If you’re cultivating something like blackberries, the hope, whether you realize it or not, is that you will be so successful that at some point merely picking them all will become tedious. Picking blackberries at my house has become tedious. I was out there until just before sunset last night, and came in with a basket of berries and ten thorn-riddled, purple-stained fingers. Today it’s my wife’s turn, and she’s still out there. I peek out somewhat guiltily from time to time, but I’ve had enough of blackberries for a day or two.
I have made jelly, my wife has made jam, we have both made pies. We looked up recipes today for syrup, preserves, and various desserts, from blackberry upside-down cake to blackberry fool. We are having blackberry arguments–I prefer preparations that strain the seeds out and leave you that beautiful, delicious juice. My wife thinks this is a waste, believing there is something picayune and unmanly about my dislike for seeds stuck in my teeth. She sets aside the seedy pulp that is a by-product of my jelly making, imagining she will do something with it. What we need to do is turn on the auxiliary freezer in the basement and start storing big bags of berries.
Because the harvest is not letting up. Our luck with other things, such as fruit trees and our vegetable garden, has not been so good. Of a dozen assorted trees, only the apple tree has fruit right now, and the birds won’t leave it alone. Our tomatoes are a jumble, and the weeds are winning out over our onions and peppers. We are eating lots of tomatoes, but we are losing many more to rot and worms and other predators. There are some predators, wild turkeys mostly, who like the blackberries. But there are simply too many of them for even the extended families of those gawky birds to make significant inroads on the harvest.
You know it’s midsummer when the berries are ripe and ready to be picked. How many of us recall standing beneath a blazing sun and hazarding sharp thorns to reach that one perfect berry hiding behind leaves deep within the canes? I would guess that any dessert made with blackberries has a least a little blood in it–maybe that’s why they taste so decadent. But it’s not only midsummer that we recognize through the medium of this thorny fruit.
Blackberry Winter is one of the more common names for that point in early spring when it seems like winter has passed–the blackberries have bloomed–and then one day the temperature drops and you’re thrown right back into winter. It’s sort of the opposite of Indian Summer, that patch of uncommonly warm days in mid-to-late autumn. Together these meteorological phenomena are known as ‘singularities.’ A singularity has to happen at least fifty percent of the time for meteorologists to recognize them, and Blackberry Winter does.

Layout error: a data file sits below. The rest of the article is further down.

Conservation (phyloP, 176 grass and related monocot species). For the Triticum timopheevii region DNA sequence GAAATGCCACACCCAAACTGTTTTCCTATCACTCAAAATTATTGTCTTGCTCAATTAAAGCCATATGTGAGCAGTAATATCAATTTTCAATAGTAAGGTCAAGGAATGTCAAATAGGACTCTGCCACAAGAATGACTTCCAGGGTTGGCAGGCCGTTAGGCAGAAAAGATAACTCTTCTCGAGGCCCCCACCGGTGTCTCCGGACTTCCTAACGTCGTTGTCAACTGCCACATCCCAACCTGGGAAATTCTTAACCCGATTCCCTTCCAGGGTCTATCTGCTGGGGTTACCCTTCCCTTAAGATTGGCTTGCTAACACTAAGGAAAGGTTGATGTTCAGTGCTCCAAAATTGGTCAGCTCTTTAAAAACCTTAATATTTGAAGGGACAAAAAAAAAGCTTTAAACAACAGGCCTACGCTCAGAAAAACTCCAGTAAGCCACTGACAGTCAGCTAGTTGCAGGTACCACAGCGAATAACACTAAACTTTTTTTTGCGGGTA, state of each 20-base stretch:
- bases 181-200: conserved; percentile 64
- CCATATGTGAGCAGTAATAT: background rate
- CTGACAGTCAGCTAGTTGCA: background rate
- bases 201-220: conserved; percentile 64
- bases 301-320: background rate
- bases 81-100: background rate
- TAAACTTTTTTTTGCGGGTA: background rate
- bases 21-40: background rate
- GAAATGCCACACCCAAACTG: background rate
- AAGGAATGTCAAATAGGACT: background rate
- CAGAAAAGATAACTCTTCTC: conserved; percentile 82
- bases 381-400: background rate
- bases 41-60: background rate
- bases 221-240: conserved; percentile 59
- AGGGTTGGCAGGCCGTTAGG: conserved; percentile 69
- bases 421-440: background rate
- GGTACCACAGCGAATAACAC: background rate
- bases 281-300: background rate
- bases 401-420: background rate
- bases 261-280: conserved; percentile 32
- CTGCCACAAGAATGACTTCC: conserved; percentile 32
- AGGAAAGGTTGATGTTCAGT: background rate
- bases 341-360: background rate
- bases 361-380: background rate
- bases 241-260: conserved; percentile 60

Depending on where you live, and what blooms there in early spring, you may be more familiar with Dogwood Winter or Locust Winter. All the names apply to the same thing–even the oddest name, Linsey-woolsey Britches Winter. Linsey-woolsey is a coarse fabric made of linen and wool, or cotton and wool, from which warm, utilitarian garments such as long underwear used to be made. Putting away one’s linsey-woolsey britches is a testament to the belief that winter has passed, and wise people know to wait until after winter’s final blast.
My daughter has mentioned a few times this weekend that she wants to take blackberries to work with her, to share with her co-workers. She says it cautiously, as if I or her mother will say, No way! Those are our blackberries! So she went out to pick her own berries a few nights ago, and was horrified to learn that even the leaves have thorns! For my part, I will be hugely disappointed if she leaves tomorrow without at least a quart of them under her arm, regardless of who picked them. It’s like the bounty of any season: avidly anticipated, relished for a while, and then, eventually, something of a nightmare.